Through the worry, Linda Jacobs welcomed the sense of relief she felt when doctors diagnosed her husband, Ray, with frontotemporal dementia (FTD). She finally had an answer for many of the questions she had regarding Ray’s ongoing behaviour.
“The two qualities they say you need as a caregiver in dealing with someone with FTD are thick skin and a good sense of humour. I believe it – I’m just not entirely sure I always have them,” Jacobs said. “Some days I have them; others I don’t have enough to get through the day. (Ray) has a lot of frustration and I can’t help him with that as much as I’d care to. All I can do is really love him and be there for him. At the end of each day, his biggest concern is asking me, ‘We’re still okay, right?’”
Patients with FTD develop deficits in fundamental components of social and emotional behaviour, including emotional blunting, apathy, inappropriate language and a loss of empathy for even their closest family members. The disease can go undiagnosed initially because of the subtle changes it brings to personality, decision-making and judgement.
Like most, Jacobs was unfamiliar with FTD and its symptoms. Looking back, she said there were clues she didn’t pick up early on.
“It was like his personality was changing and he was trying to drive me crazy – and he was doing a great job. I was feeling like I was going to lose it,” said Jacobs, who was also a caregiver to her father, who suffered from Alzheimer’s, as well as her mother as she got old. “What makes it different and more challenging from other conditions is the lack of insight they have. As my mom got older she had heart disease and arthritis, but I could reason with her. With FTD, Ray had no insight whatsoever.”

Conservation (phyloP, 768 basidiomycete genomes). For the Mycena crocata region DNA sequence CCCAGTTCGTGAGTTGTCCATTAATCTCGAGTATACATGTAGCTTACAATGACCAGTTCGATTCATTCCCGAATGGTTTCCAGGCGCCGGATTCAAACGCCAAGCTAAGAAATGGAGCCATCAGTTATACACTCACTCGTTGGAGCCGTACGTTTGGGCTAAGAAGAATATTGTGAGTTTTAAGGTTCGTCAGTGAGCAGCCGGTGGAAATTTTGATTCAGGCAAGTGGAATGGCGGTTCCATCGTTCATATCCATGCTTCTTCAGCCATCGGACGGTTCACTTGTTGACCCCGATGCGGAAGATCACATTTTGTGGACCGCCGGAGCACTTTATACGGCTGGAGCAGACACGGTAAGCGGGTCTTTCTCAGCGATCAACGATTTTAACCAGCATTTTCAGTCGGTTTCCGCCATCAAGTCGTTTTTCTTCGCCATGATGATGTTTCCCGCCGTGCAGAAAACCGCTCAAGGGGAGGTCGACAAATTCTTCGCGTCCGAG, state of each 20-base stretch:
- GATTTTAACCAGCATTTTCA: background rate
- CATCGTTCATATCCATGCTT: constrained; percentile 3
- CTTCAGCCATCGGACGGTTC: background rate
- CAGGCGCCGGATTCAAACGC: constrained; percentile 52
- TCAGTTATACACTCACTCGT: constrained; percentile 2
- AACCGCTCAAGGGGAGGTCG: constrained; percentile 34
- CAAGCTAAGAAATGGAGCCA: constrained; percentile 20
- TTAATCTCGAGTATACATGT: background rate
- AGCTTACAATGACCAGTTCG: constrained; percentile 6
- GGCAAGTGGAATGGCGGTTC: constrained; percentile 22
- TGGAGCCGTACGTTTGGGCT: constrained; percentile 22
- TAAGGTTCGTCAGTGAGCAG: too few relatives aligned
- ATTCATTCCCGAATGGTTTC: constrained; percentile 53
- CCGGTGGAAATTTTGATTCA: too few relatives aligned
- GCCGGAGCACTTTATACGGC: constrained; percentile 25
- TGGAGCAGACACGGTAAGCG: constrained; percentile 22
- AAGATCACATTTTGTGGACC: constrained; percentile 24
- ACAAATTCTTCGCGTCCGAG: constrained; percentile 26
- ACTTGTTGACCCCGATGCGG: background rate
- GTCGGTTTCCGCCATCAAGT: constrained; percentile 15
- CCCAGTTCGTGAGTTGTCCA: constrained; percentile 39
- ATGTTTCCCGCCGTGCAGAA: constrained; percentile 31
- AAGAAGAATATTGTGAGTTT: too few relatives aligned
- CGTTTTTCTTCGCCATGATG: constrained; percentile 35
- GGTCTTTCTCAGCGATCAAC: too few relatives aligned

While there is no cure for FTD, one Western researcher is looking to mitigate symptoms of the disease for patients like Ray and, in turn, lessen the heavy burden faced by caregivers like Linda.
Clinical Neurological Sciences professor Elizabeth Finger is studying the treatment possibilities of oxytocin, a hormone and neuropeptide in the brain that plays an important role in social behaviour and empathy.
The second most common dementia behind Alzheimer’s, FTD boasts different symptoms. The disease affects personality rather than memory and presents itself in patients in their 50s or 60s, at least a decade earlier than most Alzheimer’s patients.
“They can have perfectly normal functioning skills but start to be disinhibited and make comments that are rude, inappropriate, racist or sexist, which can come on gradually,” said Finger, a Parkwood Institute neurologist and Lawson Health Research Institute scientist. “They can even lose empathy for other people, even their own children and spouse. As the disease progresses, it becomes more and more prevalent and frequent.”
The average frontotemporal dementia patient goes about five years with symptoms before diagnosis because the disease can overlap with others issues, including depression. If there is no family history of FTD, it can be hard to diagnose early.